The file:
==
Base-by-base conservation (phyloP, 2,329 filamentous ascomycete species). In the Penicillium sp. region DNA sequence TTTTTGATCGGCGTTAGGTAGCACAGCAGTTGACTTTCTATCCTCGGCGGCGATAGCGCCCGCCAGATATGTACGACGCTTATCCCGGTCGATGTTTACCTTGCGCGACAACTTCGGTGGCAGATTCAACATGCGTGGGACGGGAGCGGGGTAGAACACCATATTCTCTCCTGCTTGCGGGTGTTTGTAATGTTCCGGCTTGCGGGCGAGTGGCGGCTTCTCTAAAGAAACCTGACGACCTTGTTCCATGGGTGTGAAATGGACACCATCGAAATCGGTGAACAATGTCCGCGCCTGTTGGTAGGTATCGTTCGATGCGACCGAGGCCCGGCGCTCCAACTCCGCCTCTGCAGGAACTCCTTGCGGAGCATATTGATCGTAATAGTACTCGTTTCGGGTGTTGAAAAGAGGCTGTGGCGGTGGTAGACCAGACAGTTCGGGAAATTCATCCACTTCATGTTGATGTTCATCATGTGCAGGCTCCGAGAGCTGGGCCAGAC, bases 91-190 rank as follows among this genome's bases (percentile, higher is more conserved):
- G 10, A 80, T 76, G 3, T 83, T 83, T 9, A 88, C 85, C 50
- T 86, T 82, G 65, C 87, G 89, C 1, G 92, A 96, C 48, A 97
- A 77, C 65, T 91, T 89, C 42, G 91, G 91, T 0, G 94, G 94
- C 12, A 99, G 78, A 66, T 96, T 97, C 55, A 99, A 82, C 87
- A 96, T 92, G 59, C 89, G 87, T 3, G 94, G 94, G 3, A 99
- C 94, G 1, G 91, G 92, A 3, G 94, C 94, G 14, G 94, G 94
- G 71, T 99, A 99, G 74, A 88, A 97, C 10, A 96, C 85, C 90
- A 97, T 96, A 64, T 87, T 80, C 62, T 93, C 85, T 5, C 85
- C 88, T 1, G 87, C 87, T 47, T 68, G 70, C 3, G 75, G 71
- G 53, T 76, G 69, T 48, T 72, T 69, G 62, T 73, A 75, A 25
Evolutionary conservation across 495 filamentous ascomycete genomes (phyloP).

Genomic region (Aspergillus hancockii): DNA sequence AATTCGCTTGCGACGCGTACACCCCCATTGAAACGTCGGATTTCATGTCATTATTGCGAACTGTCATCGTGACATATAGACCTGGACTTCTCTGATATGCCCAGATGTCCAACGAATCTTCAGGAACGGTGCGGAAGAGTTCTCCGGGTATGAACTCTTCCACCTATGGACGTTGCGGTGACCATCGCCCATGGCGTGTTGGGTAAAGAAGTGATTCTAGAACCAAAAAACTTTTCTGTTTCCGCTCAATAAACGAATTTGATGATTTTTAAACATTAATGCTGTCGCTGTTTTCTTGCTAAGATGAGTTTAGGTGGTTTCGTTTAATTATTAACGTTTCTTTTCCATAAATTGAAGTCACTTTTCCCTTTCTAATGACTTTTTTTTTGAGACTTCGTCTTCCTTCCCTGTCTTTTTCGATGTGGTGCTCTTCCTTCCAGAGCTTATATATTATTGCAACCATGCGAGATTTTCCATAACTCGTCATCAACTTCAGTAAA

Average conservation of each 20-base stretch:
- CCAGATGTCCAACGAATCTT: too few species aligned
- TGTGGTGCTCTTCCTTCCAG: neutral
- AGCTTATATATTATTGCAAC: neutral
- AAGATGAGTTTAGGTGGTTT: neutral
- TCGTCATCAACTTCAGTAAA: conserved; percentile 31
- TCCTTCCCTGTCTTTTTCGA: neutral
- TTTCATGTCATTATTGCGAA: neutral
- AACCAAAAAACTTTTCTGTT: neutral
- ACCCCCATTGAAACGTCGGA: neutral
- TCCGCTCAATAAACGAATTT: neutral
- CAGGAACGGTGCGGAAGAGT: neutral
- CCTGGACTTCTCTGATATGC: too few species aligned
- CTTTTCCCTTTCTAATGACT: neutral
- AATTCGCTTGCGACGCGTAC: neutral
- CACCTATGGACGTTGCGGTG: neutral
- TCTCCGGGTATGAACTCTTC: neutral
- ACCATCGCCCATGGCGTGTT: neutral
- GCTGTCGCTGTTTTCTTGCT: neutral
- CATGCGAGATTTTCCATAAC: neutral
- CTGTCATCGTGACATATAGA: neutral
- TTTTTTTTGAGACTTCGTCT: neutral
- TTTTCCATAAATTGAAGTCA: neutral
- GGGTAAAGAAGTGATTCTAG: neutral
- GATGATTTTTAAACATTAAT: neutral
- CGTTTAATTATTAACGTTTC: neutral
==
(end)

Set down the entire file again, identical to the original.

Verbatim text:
Base-by-base conservation (phyloP, 2,329 filamentous ascomycete species). In the Penicillium sp. region DNA sequence TTTTTGATCGGCGTTAGGTAGCACAGCAGTTGACTTTCTATCCTCGGCGGCGATAGCGCCCGCCAGATATGTACGACGCTTATCCCGGTCGATGTTTACCTTGCGCGACAACTTCGGTGGCAGATTCAACATGCGTGGGACGGGAGCGGGGTAGAACACCATATTCTCTCCTGCTTGCGGGTGTTTGTAATGTTCCGGCTTGCGGGCGAGTGGCGGCTTCTCTAAAGAAACCTGACGACCTTGTTCCATGGGTGTGAAATGGACACCATCGAAATCGGTGAACAATGTCCGCGCCTGTTGGTAGGTATCGTTCGATGCGACCGAGGCCCGGCGCTCCAACTCCGCCTCTGCAGGAACTCCTTGCGGAGCATATTGATCGTAATAGTACTCGTTTCGGGTGTTGAAAAGAGGCTGTGGCGGTGGTAGACCAGACAGTTCGGGAAATTCATCCACTTCATGTTGATGTTCATCATGTGCAGGCTCCGAGAGCTGGGCCAGAC, bases 91-190 rank as follows among this genome's bases (percentile, higher is more conserved):
- G 10, A 80, T 76, G 3, T 83, T 83, T 9, A 88, C 85, C 50
- T 86, T 82, G 65, C 87, G 89, C 1, G 92, A 96, C 48, A 97
- A 77, C 65, T 91, T 89, C 42, G 91, G 91, T 0, G 94, G 94
- C 12, A 99, G 78, A 66, T 96, T 97, C 55, A 99, A 82, C 87
- A 96, T 92, G 59, C 89, G 87, T 3, G 94, G 94, G 3, A 99
- C 94, G 1, G 91, G 92, A 3, G 94, C 94, G 14, G 94, G 94
- G 71, T 99, A 99, G 74, A 88, A 97, C 10, A 96, C 85, C 90
- A 97, T 96, A 64, T 87, T 80, C 62, T 93, C 85, T 5, C 85
- C 88, T 1, G 87, C 87, T 47, T 68, G 70, C 3, G 75, G 71
- G 53, T 76, G 69, T 48, T 72, T 69, G 62, T 73, A 75, A 25
Evolutionary conservation across 495 filamentous ascomycete genomes (phyloP).

Genomic region (Aspergillus hancockii): DNA sequence AATTCGCTTGCGACGCGTACACCCCCATTGAAACGTCGGATTTCATGTCATTATTGCGAACTGTCATCGTGACATATAGACCTGGACTTCTCTGATATGCCCAGATGTCCAACGAATCTTCAGGAACGGTGCGGAAGAGTTCTCCGGGTATGAACTCTTCCACCTATGGACGTTGCGGTGACCATCGCCCATGGCGTGTTGGGTAAAGAAGTGATTCTAGAACCAAAAAACTTTTCTGTTTCCGCTCAATAAACGAATTTGATGATTTTTAAACATTAATGCTGTCGCTGTTTTCTTGCTAAGATGAGTTTAGGTGGTTTCGTTTAATTATTAACGTTTCTTTTCCATAAATTGAAGTCACTTTTCCCTTTCTAATGACTTTTTTTTTGAGACTTCGTCTTCCTTCCCTGTCTTTTTCGATGTGGTGCTCTTCCTTCCAGAGCTTATATATTATTGCAACCATGCGAGATTTTCCATAACTCGTCATCAACTTCAGTAAA

Average conservation of each 20-base stretch:
- CCAGATGTCCAACGAATCTT: too few species aligned
- TGTGGTGCTCTTCCTTCCAG: neutral
- AGCTTATATATTATTGCAAC: neutral
- AAGATGAGTTTAGGTGGTTT: neutral
- TCGTCATCAACTTCAGTAAA: conserved; percentile 31
- TCCTTCCCTGTCTTTTTCGA: neutral
- TTTCATGTCATTATTGCGAA: neutral
- AACCAAAAAACTTTTCTGTT: neutral
- ACCCCCATTGAAACGTCGGA: neutral
- TCCGCTCAATAAACGAATTT: neutral
- CAGGAACGGTGCGGAAGAGT: neutral
- CCTGGACTTCTCTGATATGC: too few species aligned
- CTTTTCCCTTTCTAATGACT: neutral
- AATTCGCTTGCGACGCGTAC: neutral
- CACCTATGGACGTTGCGGTG: neutral
- TCTCCGGGTATGAACTCTTC: neutral
- ACCATCGCCCATGGCGTGTT: neutral
- GCTGTCGCTGTTTTCTTGCT: neutral
- CATGCGAGATTTTCCATAAC: neutral
- CTGTCATCGTGACATATAGA: neutral
- TTTTTTTTGAGACTTCGTCT: neutral
- TTTTCCATAAATTGAAGTCA: neutral
- GGGTAAAGAAGTGATTCTAG: neutral
- GATGATTTTTAAACATTAAT: neutral
- CGTTTAATTATTAACGTTTC: neutral